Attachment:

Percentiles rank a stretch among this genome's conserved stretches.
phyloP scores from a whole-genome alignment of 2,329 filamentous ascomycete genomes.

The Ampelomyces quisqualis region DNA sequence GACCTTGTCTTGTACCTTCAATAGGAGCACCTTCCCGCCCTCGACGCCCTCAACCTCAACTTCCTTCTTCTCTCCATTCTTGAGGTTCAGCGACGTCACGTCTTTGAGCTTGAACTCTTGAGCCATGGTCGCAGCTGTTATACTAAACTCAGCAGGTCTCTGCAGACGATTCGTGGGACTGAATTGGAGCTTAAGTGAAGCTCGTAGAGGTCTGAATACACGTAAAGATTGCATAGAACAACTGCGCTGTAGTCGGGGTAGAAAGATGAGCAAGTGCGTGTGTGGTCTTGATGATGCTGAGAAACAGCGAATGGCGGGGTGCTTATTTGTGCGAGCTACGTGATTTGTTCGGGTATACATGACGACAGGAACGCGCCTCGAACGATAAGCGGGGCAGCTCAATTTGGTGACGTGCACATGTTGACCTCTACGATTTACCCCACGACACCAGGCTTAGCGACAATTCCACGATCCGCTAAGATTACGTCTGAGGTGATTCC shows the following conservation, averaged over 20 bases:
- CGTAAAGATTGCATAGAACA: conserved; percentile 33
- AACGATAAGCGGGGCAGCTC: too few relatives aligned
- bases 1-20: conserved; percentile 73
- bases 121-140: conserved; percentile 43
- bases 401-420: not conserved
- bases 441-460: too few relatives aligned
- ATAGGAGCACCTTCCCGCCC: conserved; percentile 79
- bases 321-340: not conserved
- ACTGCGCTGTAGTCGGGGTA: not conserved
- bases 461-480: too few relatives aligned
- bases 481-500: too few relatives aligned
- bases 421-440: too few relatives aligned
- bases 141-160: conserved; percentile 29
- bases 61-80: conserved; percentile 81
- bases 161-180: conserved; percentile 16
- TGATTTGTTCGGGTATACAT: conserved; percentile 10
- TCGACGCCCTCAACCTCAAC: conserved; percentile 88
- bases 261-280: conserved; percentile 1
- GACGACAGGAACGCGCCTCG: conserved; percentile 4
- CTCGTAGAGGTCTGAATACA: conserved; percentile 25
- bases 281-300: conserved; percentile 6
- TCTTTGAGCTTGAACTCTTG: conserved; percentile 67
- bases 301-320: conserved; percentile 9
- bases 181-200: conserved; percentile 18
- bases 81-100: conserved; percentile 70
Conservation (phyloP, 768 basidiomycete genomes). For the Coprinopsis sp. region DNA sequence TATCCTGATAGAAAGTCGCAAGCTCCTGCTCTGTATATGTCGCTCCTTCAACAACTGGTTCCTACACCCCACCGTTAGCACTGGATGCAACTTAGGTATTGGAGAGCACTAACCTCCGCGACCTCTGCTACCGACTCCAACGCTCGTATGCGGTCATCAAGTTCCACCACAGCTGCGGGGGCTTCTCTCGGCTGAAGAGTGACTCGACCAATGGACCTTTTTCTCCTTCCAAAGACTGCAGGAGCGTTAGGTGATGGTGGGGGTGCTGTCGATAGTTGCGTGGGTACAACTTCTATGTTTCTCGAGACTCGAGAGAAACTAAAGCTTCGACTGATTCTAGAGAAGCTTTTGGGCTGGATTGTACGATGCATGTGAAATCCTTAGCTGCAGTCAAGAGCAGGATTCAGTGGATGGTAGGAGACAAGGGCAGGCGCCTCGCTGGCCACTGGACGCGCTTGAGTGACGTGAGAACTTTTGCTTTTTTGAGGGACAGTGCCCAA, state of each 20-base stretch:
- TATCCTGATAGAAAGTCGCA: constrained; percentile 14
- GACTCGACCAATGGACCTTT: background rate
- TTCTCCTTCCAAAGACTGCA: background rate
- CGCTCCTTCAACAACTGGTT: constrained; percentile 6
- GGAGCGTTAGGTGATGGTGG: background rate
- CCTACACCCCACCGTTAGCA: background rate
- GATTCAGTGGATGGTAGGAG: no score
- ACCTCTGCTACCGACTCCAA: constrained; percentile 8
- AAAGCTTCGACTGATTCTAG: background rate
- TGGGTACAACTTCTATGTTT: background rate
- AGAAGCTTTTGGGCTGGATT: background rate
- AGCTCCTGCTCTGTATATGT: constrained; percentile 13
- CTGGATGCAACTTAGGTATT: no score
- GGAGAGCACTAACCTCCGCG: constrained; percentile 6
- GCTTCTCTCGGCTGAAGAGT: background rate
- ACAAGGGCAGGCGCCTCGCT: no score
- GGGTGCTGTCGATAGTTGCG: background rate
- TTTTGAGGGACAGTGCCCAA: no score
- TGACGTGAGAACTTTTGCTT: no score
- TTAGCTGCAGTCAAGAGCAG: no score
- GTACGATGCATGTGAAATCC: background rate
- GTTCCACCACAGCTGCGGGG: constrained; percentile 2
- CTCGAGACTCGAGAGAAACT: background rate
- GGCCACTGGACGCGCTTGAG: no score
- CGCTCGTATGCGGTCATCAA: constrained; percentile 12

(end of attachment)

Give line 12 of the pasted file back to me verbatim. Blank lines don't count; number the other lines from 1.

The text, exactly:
- ACTGCGCTGTAGTCGGGGTA: not conserved